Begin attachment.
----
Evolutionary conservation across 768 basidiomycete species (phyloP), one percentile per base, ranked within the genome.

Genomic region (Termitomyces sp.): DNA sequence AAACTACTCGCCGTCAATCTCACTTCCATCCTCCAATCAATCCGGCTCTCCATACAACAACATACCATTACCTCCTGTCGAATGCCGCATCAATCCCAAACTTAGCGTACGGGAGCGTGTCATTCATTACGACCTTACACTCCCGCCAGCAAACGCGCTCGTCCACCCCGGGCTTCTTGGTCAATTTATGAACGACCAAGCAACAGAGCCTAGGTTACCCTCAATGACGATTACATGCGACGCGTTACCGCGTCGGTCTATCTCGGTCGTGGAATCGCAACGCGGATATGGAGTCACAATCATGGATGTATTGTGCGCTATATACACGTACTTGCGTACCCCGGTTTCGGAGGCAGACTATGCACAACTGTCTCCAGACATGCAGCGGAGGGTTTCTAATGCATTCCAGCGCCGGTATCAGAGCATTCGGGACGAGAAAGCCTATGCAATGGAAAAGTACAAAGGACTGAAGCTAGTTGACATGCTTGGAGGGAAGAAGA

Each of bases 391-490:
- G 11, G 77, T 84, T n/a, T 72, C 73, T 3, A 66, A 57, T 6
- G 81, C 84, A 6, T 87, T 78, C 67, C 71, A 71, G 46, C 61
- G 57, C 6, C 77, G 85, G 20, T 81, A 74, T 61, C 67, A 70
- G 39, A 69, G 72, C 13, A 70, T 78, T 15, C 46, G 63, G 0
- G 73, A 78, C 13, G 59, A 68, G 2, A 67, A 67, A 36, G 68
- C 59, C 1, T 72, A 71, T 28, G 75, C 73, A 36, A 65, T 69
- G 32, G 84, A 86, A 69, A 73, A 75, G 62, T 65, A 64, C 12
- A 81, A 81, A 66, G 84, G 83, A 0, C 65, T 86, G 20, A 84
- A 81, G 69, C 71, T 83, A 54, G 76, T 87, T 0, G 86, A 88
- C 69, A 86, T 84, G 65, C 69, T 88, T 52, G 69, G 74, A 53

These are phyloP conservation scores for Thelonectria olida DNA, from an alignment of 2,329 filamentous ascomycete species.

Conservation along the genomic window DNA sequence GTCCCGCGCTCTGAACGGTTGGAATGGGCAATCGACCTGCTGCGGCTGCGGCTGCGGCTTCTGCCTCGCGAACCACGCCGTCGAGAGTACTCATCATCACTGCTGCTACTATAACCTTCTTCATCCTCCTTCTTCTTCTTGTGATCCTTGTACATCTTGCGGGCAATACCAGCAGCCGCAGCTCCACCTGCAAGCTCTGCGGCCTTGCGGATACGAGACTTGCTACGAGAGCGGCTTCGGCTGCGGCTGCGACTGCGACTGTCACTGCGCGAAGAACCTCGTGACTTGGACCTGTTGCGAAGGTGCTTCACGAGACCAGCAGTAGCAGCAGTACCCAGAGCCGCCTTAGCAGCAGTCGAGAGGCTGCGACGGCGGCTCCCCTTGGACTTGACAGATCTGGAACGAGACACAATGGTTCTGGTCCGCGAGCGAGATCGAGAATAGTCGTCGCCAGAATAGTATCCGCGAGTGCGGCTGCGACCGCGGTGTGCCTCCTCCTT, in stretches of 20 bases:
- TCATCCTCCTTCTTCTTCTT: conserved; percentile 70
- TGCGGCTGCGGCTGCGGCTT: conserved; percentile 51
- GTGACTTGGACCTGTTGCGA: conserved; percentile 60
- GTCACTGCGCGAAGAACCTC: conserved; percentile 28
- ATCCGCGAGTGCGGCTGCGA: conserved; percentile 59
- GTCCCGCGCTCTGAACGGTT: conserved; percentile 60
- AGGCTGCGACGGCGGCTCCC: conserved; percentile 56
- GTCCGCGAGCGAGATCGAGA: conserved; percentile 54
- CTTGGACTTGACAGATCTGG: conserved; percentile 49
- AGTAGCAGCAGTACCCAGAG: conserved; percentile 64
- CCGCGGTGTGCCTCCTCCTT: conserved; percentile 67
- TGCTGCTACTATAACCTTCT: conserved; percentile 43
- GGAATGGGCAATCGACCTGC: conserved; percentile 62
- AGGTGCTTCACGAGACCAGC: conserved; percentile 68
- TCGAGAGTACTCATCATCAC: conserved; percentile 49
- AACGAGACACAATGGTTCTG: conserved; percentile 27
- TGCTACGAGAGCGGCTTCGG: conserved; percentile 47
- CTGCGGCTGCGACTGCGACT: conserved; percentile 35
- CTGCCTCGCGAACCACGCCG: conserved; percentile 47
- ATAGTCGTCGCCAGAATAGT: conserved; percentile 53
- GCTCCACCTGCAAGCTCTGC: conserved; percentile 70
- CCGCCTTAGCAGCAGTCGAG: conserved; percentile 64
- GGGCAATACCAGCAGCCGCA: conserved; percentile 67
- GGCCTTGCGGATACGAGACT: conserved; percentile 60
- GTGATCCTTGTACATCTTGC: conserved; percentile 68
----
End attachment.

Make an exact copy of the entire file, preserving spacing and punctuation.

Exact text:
Evolutionary conservation across 768 basidiomycete species (phyloP), one percentile per base, ranked within the genome.

Genomic region (Termitomyces sp.): DNA sequence AAACTACTCGCCGTCAATCTCACTTCCATCCTCCAATCAATCCGGCTCTCCATACAACAACATACCATTACCTCCTGTCGAATGCCGCATCAATCCCAAACTTAGCGTACGGGAGCGTGTCATTCATTACGACCTTACACTCCCGCCAGCAAACGCGCTCGTCCACCCCGGGCTTCTTGGTCAATTTATGAACGACCAAGCAACAGAGCCTAGGTTACCCTCAATGACGATTACATGCGACGCGTTACCGCGTCGGTCTATCTCGGTCGTGGAATCGCAACGCGGATATGGAGTCACAATCATGGATGTATTGTGCGCTATATACACGTACTTGCGTACCCCGGTTTCGGAGGCAGACTATGCACAACTGTCTCCAGACATGCAGCGGAGGGTTTCTAATGCATTCCAGCGCCGGTATCAGAGCATTCGGGACGAGAAAGCCTATGCAATGGAAAAGTACAAAGGACTGAAGCTAGTTGACATGCTTGGAGGGAAGAAGA

Each of bases 391-490:
- G 11, G 77, T 84, T n/a, T 72, C 73, T 3, A 66, A 57, T 6
- G 81, C 84, A 6, T 87, T 78, C 67, C 71, A 71, G 46, C 61
- G 57, C 6, C 77, G 85, G 20, T 81, A 74, T 61, C 67, A 70
- G 39, A 69, G 72, C 13, A 70, T 78, T 15, C 46, G 63, G 0
- G 73, A 78, C 13, G 59, A 68, G 2, A 67, A 67, A 36, G 68
- C 59, C 1, T 72, A 71, T 28, G 75, C 73, A 36, A 65, T 69
- G 32, G 84, A 86, A 69, A 73, A 75, G 62, T 65, A 64, C 12
- A 81, A 81, A 66, G 84, G 83, A 0, C 65, T 86, G 20, A 84
- A 81, G 69, C 71, T 83, A 54, G 76, T 87, T 0, G 86, A 88
- C 69, A 86, T 84, G 65, C 69, T 88, T 52, G 69, G 74, A 53

These are phyloP conservation scores for Thelonectria olida DNA, from an alignment of 2,329 filamentous ascomycete species.

Conservation along the genomic window DNA sequence GTCCCGCGCTCTGAACGGTTGGAATGGGCAATCGACCTGCTGCGGCTGCGGCTGCGGCTTCTGCCTCGCGAACCACGCCGTCGAGAGTACTCATCATCACTGCTGCTACTATAACCTTCTTCATCCTCCTTCTTCTTCTTGTGATCCTTGTACATCTTGCGGGCAATACCAGCAGCCGCAGCTCCACCTGCAAGCTCTGCGGCCTTGCGGATACGAGACTTGCTACGAGAGCGGCTTCGGCTGCGGCTGCGACTGCGACTGTCACTGCGCGAAGAACCTCGTGACTTGGACCTGTTGCGAAGGTGCTTCACGAGACCAGCAGTAGCAGCAGTACCCAGAGCCGCCTTAGCAGCAGTCGAGAGGCTGCGACGGCGGCTCCCCTTGGACTTGACAGATCTGGAACGAGACACAATGGTTCTGGTCCGCGAGCGAGATCGAGAATAGTCGTCGCCAGAATAGTATCCGCGAGTGCGGCTGCGACCGCGGTGTGCCTCCTCCTT, in stretches of 20 bases:
- TCATCCTCCTTCTTCTTCTT: conserved; percentile 70
- TGCGGCTGCGGCTGCGGCTT: conserved; percentile 51
- GTGACTTGGACCTGTTGCGA: conserved; percentile 60
- GTCACTGCGCGAAGAACCTC: conserved; percentile 28
- ATCCGCGAGTGCGGCTGCGA: conserved; percentile 59
- GTCCCGCGCTCTGAACGGTT: conserved; percentile 60
- AGGCTGCGACGGCGGCTCCC: conserved; percentile 56
- GTCCGCGAGCGAGATCGAGA: conserved; percentile 54
- CTTGGACTTGACAGATCTGG: conserved; percentile 49
- AGTAGCAGCAGTACCCAGAG: conserved; percentile 64
- CCGCGGTGTGCCTCCTCCTT: conserved; percentile 67
- TGCTGCTACTATAACCTTCT: conserved; percentile 43
- GGAATGGGCAATCGACCTGC: conserved; percentile 62
- AGGTGCTTCACGAGACCAGC: conserved; percentile 68
- TCGAGAGTACTCATCATCAC: conserved; percentile 49
- AACGAGACACAATGGTTCTG: conserved; percentile 27
- TGCTACGAGAGCGGCTTCGG: conserved; percentile 47
- CTGCGGCTGCGACTGCGACT: conserved; percentile 35
- CTGCCTCGCGAACCACGCCG: conserved; percentile 47
- ATAGTCGTCGCCAGAATAGT: conserved; percentile 53
- GCTCCACCTGCAAGCTCTGC: conserved; percentile 70
- CCGCCTTAGCAGCAGTCGAG: conserved; percentile 64
- GGGCAATACCAGCAGCCGCA: conserved; percentile 67
- GGCCTTGCGGATACGAGACT: conserved; percentile 60
- GTGATCCTTGTACATCTTGC: conserved; percentile 68